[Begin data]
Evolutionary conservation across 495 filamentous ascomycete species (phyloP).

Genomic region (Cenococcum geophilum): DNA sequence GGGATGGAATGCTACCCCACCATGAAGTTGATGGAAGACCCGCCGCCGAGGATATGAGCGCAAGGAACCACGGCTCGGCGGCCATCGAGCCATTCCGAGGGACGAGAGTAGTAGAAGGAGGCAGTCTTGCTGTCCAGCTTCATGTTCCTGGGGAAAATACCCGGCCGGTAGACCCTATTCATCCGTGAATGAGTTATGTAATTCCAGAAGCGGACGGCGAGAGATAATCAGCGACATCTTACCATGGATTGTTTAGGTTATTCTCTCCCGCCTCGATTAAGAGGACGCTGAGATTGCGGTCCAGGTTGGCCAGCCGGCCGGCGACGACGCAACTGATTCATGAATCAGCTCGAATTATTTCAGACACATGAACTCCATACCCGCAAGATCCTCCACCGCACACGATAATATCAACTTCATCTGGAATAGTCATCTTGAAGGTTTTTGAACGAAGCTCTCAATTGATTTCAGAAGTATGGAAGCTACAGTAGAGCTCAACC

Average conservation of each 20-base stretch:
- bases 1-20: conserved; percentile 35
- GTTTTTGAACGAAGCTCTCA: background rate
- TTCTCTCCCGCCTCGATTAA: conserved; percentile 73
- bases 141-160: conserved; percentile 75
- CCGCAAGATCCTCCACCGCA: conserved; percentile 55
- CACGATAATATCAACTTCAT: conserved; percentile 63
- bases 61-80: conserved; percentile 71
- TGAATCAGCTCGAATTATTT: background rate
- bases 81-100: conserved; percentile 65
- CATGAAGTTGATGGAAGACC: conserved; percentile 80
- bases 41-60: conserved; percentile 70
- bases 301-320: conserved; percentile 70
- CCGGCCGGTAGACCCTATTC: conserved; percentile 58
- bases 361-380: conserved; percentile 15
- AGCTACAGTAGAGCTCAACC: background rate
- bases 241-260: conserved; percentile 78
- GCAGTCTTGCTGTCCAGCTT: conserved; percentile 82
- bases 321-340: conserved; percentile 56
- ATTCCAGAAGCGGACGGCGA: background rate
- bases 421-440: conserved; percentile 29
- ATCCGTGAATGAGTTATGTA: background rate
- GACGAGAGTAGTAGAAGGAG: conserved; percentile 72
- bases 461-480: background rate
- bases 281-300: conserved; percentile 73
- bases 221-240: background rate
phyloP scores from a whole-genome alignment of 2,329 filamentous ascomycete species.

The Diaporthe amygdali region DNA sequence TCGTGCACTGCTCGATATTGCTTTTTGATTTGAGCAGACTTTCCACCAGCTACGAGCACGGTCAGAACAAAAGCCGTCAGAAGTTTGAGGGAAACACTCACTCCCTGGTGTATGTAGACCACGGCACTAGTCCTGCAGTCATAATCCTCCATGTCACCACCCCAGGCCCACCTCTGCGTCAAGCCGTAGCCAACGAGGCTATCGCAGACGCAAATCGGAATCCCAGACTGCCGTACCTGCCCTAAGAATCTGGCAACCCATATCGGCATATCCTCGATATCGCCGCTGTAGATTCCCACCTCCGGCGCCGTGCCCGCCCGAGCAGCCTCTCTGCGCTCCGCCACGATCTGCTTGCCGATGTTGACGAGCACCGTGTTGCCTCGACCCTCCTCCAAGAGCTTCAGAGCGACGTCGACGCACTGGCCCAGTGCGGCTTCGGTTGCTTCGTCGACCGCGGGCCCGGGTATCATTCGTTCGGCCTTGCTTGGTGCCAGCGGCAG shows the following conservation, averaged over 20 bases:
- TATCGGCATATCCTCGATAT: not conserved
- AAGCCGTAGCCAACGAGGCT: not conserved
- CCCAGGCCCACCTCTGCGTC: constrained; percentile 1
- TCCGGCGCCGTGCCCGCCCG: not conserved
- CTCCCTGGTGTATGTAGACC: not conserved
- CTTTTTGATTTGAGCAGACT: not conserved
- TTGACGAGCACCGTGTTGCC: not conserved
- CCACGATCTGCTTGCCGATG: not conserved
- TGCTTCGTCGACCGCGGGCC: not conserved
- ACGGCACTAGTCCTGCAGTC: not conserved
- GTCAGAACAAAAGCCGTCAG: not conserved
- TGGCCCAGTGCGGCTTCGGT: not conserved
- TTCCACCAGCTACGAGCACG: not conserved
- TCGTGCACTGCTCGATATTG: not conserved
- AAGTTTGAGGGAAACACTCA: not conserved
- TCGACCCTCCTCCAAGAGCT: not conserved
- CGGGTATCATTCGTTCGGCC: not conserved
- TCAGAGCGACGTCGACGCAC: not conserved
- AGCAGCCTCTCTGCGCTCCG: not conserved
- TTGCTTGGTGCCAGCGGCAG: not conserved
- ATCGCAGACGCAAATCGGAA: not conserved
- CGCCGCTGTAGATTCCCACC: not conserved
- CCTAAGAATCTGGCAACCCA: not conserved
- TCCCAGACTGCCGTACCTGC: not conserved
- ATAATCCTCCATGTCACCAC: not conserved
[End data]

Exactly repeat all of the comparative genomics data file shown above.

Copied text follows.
Evolutionary conservation across 495 filamentous ascomycete species (phyloP).

Genomic region (Cenococcum geophilum): DNA sequence GGGATGGAATGCTACCCCACCATGAAGTTGATGGAAGACCCGCCGCCGAGGATATGAGCGCAAGGAACCACGGCTCGGCGGCCATCGAGCCATTCCGAGGGACGAGAGTAGTAGAAGGAGGCAGTCTTGCTGTCCAGCTTCATGTTCCTGGGGAAAATACCCGGCCGGTAGACCCTATTCATCCGTGAATGAGTTATGTAATTCCAGAAGCGGACGGCGAGAGATAATCAGCGACATCTTACCATGGATTGTTTAGGTTATTCTCTCCCGCCTCGATTAAGAGGACGCTGAGATTGCGGTCCAGGTTGGCCAGCCGGCCGGCGACGACGCAACTGATTCATGAATCAGCTCGAATTATTTCAGACACATGAACTCCATACCCGCAAGATCCTCCACCGCACACGATAATATCAACTTCATCTGGAATAGTCATCTTGAAGGTTTTTGAACGAAGCTCTCAATTGATTTCAGAAGTATGGAAGCTACAGTAGAGCTCAACC

Average conservation of each 20-base stretch:
- bases 1-20: conserved; percentile 35
- GTTTTTGAACGAAGCTCTCA: background rate
- TTCTCTCCCGCCTCGATTAA: conserved; percentile 73
- bases 141-160: conserved; percentile 75
- CCGCAAGATCCTCCACCGCA: conserved; percentile 55
- CACGATAATATCAACTTCAT: conserved; percentile 63
- bases 61-80: conserved; percentile 71
- TGAATCAGCTCGAATTATTT: background rate
- bases 81-100: conserved; percentile 65
- CATGAAGTTGATGGAAGACC: conserved; percentile 80
- bases 41-60: conserved; percentile 70
- bases 301-320: conserved; percentile 70
- CCGGCCGGTAGACCCTATTC: conserved; percentile 58
- bases 361-380: conserved; percentile 15
- AGCTACAGTAGAGCTCAACC: background rate
- bases 241-260: conserved; percentile 78
- GCAGTCTTGCTGTCCAGCTT: conserved; percentile 82
- bases 321-340: conserved; percentile 56
- ATTCCAGAAGCGGACGGCGA: background rate
- bases 421-440: conserved; percentile 29
- ATCCGTGAATGAGTTATGTA: background rate
- GACGAGAGTAGTAGAAGGAG: conserved; percentile 72
- bases 461-480: background rate
- bases 281-300: conserved; percentile 73
- bases 221-240: background rate
phyloP scores from a whole-genome alignment of 2,329 filamentous ascomycete species.

The Diaporthe amygdali region DNA sequence TCGTGCACTGCTCGATATTGCTTTTTGATTTGAGCAGACTTTCCACCAGCTACGAGCACGGTCAGAACAAAAGCCGTCAGAAGTTTGAGGGAAACACTCACTCCCTGGTGTATGTAGACCACGGCACTAGTCCTGCAGTCATAATCCTCCATGTCACCACCCCAGGCCCACCTCTGCGTCAAGCCGTAGCCAACGAGGCTATCGCAGACGCAAATCGGAATCCCAGACTGCCGTACCTGCCCTAAGAATCTGGCAACCCATATCGGCATATCCTCGATATCGCCGCTGTAGATTCCCACCTCCGGCGCCGTGCCCGCCCGAGCAGCCTCTCTGCGCTCCGCCACGATCTGCTTGCCGATGTTGACGAGCACCGTGTTGCCTCGACCCTCCTCCAAGAGCTTCAGAGCGACGTCGACGCACTGGCCCAGTGCGGCTTCGGTTGCTTCGTCGACCGCGGGCCCGGGTATCATTCGTTCGGCCTTGCTTGGTGCCAGCGGCAG shows the following conservation, averaged over 20 bases:
- TATCGGCATATCCTCGATAT: not conserved
- AAGCCGTAGCCAACGAGGCT: not conserved
- CCCAGGCCCACCTCTGCGTC: constrained; percentile 1
- TCCGGCGCCGTGCCCGCCCG: not conserved
- CTCCCTGGTGTATGTAGACC: not conserved
- CTTTTTGATTTGAGCAGACT: not conserved
- TTGACGAGCACCGTGTTGCC: not conserved
- CCACGATCTGCTTGCCGATG: not conserved
- TGCTTCGTCGACCGCGGGCC: not conserved
- ACGGCACTAGTCCTGCAGTC: not conserved
- GTCAGAACAAAAGCCGTCAG: not conserved
- TGGCCCAGTGCGGCTTCGGT: not conserved
- TTCCACCAGCTACGAGCACG: not conserved
- TCGTGCACTGCTCGATATTG: not conserved
- AAGTTTGAGGGAAACACTCA: not conserved
- TCGACCCTCCTCCAAGAGCT: not conserved
- CGGGTATCATTCGTTCGGCC: not conserved
- TCAGAGCGACGTCGACGCAC: not conserved
- AGCAGCCTCTCTGCGCTCCG: not conserved
- TTGCTTGGTGCCAGCGGCAG: not conserved
- ATCGCAGACGCAAATCGGAA: not conserved
- CGCCGCTGTAGATTCCCACC: not conserved
- CCTAAGAATCTGGCAACCCA: not conserved
- TCCCAGACTGCCGTACCTGC: not conserved
- ATAATCCTCCATGTCACCAC: not conserved